It is politic to have your new Catasto made after you have signed a Compromesso, or agreement to exchange in a specified time, where you are required to pay a hefty deposit known as the Caparra that the vendor gets very excited about. Then, if it all comes unstuck the vendor will be responsible for returning twice the deposit, as he almost certainly won’t be able to transfer the property on the date agreed. That may be inconvenient, but represents a tidy nest egg to put away for the next mad impulse that presents itself.

The down side is, that if you do purchase the property, and innocently sell it to another party with the error still intact, you will in effect be making a false statement to the Notary with all the penalties that can incur. Worse. If it comes to light within ten years of your selling the property, having bought it with all its faults and well-kept secrets, you will be held legally responsible by the vendees for putting it back in order. That could turn out to be a very costly exercise. Thereby, a new Catasto could represent the most important decision you make.

Once all this was unlikely in property that stayed in the family for generations, but with the Italians now becoming property acquisitive like their northern cousins, a much more searching regime is sure to follow.

Alternately, if the idea of just being in Italy, and soaking up the culture without being overloaded by friends sounds bliss, you may be on to a winner. For that you could purchase an apartment where the walls have a tendency to stay put, and not go anywhere. However, apartments have acres of their own called liabilities in common. In most the fine print is too small to even read. An infinitely safer and cheaper alternative might be to just rent a property. By law there must be a written contract, generally of four years, very often for six or more, with obligatory renewing of contract if desired, for the same period. In effect the period is flexible and can be agreed to suit. The initial period is at a fixed rent, and subsequently negotiable. Plus, you only have to give six months termination of contract, and someone else is responsible for anything more than ordinary maintenance costs. On the other hand, you will still have neighbours....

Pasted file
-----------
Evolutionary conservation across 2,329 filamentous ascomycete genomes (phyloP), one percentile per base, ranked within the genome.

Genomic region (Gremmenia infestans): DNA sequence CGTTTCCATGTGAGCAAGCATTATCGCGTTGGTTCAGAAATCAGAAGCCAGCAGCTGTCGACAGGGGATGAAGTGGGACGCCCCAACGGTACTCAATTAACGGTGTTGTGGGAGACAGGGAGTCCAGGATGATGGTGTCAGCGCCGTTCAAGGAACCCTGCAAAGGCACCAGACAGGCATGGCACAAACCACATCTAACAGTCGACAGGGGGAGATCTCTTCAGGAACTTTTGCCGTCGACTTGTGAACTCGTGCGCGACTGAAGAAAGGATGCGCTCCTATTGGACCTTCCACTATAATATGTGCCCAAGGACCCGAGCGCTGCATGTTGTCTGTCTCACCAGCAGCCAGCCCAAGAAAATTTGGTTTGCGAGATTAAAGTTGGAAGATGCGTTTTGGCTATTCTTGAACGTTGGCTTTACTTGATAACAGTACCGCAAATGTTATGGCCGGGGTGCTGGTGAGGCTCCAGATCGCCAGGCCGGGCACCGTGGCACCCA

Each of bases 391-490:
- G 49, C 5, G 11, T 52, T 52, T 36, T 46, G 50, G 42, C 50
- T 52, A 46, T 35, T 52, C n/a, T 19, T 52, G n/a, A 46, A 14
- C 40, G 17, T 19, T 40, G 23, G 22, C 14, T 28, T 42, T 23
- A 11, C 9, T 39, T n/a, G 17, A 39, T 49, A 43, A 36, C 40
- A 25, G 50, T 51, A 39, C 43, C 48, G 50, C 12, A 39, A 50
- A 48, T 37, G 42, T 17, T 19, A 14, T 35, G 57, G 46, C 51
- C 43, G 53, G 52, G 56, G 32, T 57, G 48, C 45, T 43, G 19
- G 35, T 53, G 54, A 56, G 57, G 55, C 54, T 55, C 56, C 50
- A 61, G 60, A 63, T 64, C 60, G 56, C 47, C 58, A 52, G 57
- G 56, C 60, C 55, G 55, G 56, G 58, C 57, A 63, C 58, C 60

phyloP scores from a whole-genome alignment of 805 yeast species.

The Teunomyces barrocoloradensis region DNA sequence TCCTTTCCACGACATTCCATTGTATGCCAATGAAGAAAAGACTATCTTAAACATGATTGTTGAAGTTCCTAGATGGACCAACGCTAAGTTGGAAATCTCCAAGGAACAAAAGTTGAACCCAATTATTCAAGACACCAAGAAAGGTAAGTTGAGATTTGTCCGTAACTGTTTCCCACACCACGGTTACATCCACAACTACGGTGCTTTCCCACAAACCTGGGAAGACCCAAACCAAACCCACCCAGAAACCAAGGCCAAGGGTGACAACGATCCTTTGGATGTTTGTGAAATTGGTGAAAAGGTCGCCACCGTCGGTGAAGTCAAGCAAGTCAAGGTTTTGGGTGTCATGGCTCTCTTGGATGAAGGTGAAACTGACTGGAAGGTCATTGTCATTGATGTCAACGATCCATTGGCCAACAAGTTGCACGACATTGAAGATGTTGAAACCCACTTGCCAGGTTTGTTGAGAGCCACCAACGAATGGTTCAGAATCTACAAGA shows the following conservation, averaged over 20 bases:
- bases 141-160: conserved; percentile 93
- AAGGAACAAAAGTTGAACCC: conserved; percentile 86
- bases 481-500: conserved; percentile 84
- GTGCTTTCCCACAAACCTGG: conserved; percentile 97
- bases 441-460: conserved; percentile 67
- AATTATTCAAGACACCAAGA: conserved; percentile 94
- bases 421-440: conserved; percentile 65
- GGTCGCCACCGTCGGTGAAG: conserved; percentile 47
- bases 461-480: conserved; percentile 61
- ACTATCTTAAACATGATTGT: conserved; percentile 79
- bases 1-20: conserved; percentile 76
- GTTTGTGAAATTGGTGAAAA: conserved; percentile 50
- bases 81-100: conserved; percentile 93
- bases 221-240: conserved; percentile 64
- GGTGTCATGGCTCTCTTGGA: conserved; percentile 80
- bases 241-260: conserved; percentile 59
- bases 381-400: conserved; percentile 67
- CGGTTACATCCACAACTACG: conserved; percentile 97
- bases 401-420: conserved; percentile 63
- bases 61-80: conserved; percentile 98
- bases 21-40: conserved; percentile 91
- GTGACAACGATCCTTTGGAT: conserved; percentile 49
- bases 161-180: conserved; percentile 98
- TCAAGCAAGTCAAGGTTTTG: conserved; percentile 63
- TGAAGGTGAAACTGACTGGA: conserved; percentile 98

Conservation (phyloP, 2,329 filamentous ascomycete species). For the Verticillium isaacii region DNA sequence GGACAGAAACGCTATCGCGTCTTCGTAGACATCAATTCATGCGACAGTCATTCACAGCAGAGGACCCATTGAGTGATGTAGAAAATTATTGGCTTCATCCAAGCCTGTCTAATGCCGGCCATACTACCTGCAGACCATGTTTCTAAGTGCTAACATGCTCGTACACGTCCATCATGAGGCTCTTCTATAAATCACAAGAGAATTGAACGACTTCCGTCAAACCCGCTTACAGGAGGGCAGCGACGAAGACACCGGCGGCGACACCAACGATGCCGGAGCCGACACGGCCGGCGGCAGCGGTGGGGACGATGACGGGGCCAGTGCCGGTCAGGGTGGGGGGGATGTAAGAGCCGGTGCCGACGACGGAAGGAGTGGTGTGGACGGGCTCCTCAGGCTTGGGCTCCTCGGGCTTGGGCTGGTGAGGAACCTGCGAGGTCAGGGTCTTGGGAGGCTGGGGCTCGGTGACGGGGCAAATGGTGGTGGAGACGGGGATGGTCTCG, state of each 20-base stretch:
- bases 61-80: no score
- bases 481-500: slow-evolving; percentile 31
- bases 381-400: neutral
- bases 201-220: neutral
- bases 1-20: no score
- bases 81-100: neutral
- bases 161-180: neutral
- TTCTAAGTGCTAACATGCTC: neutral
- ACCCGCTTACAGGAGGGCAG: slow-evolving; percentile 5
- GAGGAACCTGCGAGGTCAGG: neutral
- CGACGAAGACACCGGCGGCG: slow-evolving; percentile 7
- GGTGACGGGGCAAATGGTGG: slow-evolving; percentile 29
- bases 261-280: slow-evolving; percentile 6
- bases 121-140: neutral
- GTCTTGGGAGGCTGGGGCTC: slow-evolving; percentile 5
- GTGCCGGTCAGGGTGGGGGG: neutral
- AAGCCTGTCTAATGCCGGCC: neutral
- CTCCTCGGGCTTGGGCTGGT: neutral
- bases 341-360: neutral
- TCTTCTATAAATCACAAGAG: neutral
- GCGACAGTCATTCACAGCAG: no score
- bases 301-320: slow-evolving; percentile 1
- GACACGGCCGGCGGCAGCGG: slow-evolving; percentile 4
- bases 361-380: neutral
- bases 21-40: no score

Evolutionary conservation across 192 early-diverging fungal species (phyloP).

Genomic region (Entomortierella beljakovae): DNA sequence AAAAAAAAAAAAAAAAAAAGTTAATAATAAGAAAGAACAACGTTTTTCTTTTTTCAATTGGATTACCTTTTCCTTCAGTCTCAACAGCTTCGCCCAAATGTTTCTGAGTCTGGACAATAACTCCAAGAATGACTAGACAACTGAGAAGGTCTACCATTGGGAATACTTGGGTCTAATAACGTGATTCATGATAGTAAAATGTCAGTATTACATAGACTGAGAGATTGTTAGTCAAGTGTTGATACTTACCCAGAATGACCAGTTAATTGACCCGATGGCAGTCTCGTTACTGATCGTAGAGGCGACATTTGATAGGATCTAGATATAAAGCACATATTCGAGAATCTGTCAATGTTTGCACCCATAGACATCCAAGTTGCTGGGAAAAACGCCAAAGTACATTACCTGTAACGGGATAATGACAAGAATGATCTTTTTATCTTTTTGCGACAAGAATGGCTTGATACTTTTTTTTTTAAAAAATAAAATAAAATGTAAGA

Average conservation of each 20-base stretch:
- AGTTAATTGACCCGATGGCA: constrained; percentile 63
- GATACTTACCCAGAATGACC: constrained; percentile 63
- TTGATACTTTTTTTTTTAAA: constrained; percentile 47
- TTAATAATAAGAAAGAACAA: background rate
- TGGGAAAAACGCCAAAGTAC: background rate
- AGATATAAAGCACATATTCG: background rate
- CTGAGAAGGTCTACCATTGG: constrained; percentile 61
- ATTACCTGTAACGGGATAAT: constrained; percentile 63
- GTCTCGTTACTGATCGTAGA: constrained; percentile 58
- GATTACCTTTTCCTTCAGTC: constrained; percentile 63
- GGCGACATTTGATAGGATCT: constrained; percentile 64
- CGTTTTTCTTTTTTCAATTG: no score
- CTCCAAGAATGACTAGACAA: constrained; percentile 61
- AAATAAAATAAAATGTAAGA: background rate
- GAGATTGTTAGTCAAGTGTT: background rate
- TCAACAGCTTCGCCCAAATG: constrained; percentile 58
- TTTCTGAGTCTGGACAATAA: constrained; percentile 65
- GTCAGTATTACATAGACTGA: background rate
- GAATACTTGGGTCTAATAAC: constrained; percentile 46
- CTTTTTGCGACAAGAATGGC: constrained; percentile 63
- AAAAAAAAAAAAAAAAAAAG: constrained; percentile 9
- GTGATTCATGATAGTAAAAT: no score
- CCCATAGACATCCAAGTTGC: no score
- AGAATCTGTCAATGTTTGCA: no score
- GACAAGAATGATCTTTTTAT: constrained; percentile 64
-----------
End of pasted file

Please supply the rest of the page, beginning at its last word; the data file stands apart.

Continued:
If it all seems impossible, take heart. Besides avoiding the country completely, which would mean missing out on its enormous and overwhelming generosity; you might try NOT learning Italian, which would mean knowing nothing at all, and therefore avoiding an enormous amount of stress. Or alternatively, being absolutely fluent, and thus becoming more Italian than the Italians, having learnt to avoid adversity by doing nothing about anything. What you must not do, is to have a rudimentary knowledge of a language which will bring a great deal of frustration as you try and apply British values to a nation that, where property is concerned, seems to have discreetly hidden their own.

It doesn’t help knowing, that the Italians will be in exactly the same boat as you. Neighbours are everywhere, and nationality in the New Europe is completely immaterial. In Tuscany, where neighbours are concerned, there is no new unity. To borrow that overused cliché: What’s yours is theirs, and what’s theirs is most definitely their own!

An uninhabited island in the Italian archipelago? The way things are, one can guarantee some tanned and wrinkled old salt will protest his family have had mooring rights on the island for generations.